‘He’s one of the best linebackers in the country': Georgia coaches, players explain why Nakobe Dean is deserving of the Butkus Award
There’s nothing more terrifying for an opposing offensive player than seeing Georgia inside linebacker Nakobe Dean cut from one part of the field to the other and make a tackle.
His breakaway speed and ability to hit a defender under pressure is a reason why he was recently named a finalist for the Butkus Award, which is given to the nation’s top linebacker.
Georgia head coach Kirby Smart acknowledged Dean’s talent on Monday during a press conference.
“He’s one of the best linebackers in the country,” Smart said without hesitation. “If the award is based on statistics and number of snaps, shame on the award. That’s not what it’s about. It’s supposed to go to the best linebacker in the country. I’ve been very fortunate to coach guys before that have won that, at multiple places. He’s in that same category of guys.”
Dean garners a lot of comparisons to former Bulldog Roquan Smith, who currently plays for the Chicago Bears. Smith won the Butkus Award back in 2017 after racking up 137 total tackles, 6.5 sacks, 14.0 tackles for loss and 20 quarterback pressures. The Bears selected the Montezuma, Ga. native in the first round of the 2018 NFL Draft as the eighth overall selection following his stellar junior campaign.
Dean has an impressive stat line through Georgia’s first 11 games this season: 50 total tackles, 7.0 tackles for a loss of 43 yards, 4.5 sacks for a loss of 33 yards, two interceptions, 16 quarterback pressures and three pass breakups. The junior outside linebacker is all over the field for the Bulldogs and is a major contributor to the nation’s No. 1 overall scoring defense.
The Horn Lake, Miss. native may lead the team in tackles, but he shares the spotlight with a lot of his talented teammates. Dean splits reps with seniors Channing Tindall and Quay Walker, who both are also key players on Georgia’s stout defense. He also lines up behind a defensive front that features Jordan Davis, Devonte Wyatt, Nolan Smith and Travon Walker.
Smart pointed out that Dean’s teammates at inside linebacker are also deserving of the Butkus Award.
“You know what’s great about those three guys?” Smart continued. “They just want to win, and that’s what has been special about this team. As these accolades, awards and finalists have come out, those guys aren’t worried about any of it. They are worried about winning a championship. I think Nakobe would tell you before anybody on the team, it's a whole lot more important about how he grows, plays, and continues to lead our team, than just about that award.”
The sixth-year head coach said that all three veteran Georgia defenders all play off each other’s strengths, while also competing at the same intensity level when on the field together.
“He’s one of the most explosive, smartest and best blitzing linebackers that I’ve seen,” Smart added. “Quay [Walker] and Channing [Tindall] both have really great strengths, too. They compliment each other really well. All three of them do.”
Georgia offensive tackle Warren McClendon has to block Dean in practice almost every day. He alluded to that the Butkus Award finalist is hard to keep out of the offensive backfield, especially on exotic blitz packages and when Georgia’s defense throws in mixed coverages.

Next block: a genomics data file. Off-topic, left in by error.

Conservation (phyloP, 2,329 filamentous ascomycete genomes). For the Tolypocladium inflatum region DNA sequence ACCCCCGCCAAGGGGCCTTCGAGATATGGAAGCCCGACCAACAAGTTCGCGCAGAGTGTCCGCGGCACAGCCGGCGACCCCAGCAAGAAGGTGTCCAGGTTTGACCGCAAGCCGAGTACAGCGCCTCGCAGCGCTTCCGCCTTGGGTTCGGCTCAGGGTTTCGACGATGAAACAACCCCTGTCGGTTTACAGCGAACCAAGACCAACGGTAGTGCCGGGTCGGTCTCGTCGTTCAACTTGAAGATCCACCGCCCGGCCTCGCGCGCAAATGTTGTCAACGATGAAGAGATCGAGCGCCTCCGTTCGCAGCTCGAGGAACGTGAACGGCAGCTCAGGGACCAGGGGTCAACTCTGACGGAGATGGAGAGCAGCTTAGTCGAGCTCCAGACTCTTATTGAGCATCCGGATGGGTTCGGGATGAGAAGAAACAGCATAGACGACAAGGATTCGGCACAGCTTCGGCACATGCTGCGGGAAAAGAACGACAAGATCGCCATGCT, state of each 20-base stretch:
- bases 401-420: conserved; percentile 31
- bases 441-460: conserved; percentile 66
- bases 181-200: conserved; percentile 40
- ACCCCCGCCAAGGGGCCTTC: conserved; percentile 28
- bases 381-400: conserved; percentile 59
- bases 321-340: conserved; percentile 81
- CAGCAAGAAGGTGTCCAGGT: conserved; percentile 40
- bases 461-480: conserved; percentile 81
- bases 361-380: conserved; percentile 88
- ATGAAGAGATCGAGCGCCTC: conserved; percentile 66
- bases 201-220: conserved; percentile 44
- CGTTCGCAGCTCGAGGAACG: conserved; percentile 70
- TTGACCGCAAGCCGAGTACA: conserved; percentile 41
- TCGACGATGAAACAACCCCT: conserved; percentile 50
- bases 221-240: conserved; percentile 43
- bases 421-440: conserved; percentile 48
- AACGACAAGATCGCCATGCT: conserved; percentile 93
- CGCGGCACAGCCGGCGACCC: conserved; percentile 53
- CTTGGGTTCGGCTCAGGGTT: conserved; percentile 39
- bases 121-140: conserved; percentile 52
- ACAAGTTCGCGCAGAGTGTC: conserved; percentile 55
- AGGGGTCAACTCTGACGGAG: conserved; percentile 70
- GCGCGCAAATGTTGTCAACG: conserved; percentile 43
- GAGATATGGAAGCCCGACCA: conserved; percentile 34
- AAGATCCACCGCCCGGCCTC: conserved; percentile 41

"Nakobe is a great linebacker, we do have some great linebackers,” McClendon said. “Just the way he carries himself in practice, he works hard. He also works hard in the weight room. He is deserving of it."
Tindall, who is also slated to be a top-round draft pick, said that Dean’s defensive prowess is unmatched on the field.
“He leads the defense in a positive way,” Tindall said. “He always gets us motivated. He’s just everything a linebacker should be. I definitely feel like he win the award this year.”
Dean is Georgia’s leader in tackles for loss and is currently tied with Tindall for second in sacks. His two takeaways via the air are tied with cornerback Derion Kendrick and defensive back Christopher Smith, respectively. He is fourth on the team in quarterback pressures and pass breakups, then is behind Tindall in total tackles.
Tindall said that despite being such a workhorse on the field and in the weight room, Dean is all about the team. He also mentioned that his teammate will point out mistakes made by other players and also take personal criticism. It’s something that Dean vibes off of.
“We definitely have a lot of chemistry,” Tindall said. “We know each other’s strengths and weaknesses, and we kind of act upon them. In a way, what we see as our weakness, we kind of pray on them. We’re so competitive, so in order to make us better, to turn our weaknesses into strengths, we’ll keep tapping it and tapping it until those things have turned into strengths.”
Dean said back in September that Georgia’s defensive prides itself in being merciless on the field.
“We can’t get comfortable,” he said. “We have no room to get complacent. I feel like as a team, we are just scratching the surface.”
Nevertheless, Dean indicated that taking a play off is never an option for a unit that’s giving up 7.55 points per game.
We’ve got to keep on working,” Dean said. “We can’t get complacent.”
The winner of the Butkus Award will be announced on Dec. 7 and Dean is one of six finalists.
Here is the video from Smart’s interview: